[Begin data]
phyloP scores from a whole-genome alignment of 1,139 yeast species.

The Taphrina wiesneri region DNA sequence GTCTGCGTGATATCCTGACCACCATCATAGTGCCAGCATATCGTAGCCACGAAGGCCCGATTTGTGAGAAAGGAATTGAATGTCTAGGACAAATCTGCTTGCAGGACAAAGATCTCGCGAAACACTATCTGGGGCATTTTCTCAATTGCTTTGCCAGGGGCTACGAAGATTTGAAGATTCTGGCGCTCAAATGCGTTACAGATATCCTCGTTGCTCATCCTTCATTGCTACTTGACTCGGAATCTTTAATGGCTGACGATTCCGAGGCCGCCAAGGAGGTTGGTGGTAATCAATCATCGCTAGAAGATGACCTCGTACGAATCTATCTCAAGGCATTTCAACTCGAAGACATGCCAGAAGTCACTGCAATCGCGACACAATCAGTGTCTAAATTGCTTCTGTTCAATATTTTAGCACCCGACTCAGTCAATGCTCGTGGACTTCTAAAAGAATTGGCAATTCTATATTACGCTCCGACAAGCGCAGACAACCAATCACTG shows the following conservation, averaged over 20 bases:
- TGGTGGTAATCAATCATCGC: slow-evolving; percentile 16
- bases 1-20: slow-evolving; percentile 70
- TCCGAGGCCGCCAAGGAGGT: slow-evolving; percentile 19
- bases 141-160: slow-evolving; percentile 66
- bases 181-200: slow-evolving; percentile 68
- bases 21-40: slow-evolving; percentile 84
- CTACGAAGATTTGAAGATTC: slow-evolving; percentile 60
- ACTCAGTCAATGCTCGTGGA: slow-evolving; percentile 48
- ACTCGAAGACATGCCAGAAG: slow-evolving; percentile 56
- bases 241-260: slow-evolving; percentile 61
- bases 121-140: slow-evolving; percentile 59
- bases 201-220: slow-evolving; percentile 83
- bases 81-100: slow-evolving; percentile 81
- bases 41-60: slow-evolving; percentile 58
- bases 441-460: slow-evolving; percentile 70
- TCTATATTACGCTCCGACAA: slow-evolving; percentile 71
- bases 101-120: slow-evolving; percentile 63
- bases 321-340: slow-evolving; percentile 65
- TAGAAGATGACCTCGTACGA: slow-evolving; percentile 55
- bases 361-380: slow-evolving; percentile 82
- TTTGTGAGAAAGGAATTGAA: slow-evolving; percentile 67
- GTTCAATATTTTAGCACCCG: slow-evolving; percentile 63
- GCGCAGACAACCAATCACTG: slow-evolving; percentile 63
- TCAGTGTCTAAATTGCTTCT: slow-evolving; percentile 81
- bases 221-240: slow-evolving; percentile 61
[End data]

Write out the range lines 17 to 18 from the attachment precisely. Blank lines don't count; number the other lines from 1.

- bases 441-460: slow-evolving; percentile 70
- TCTATATTACGCTCCGACAA: slow-evolving; percentile 71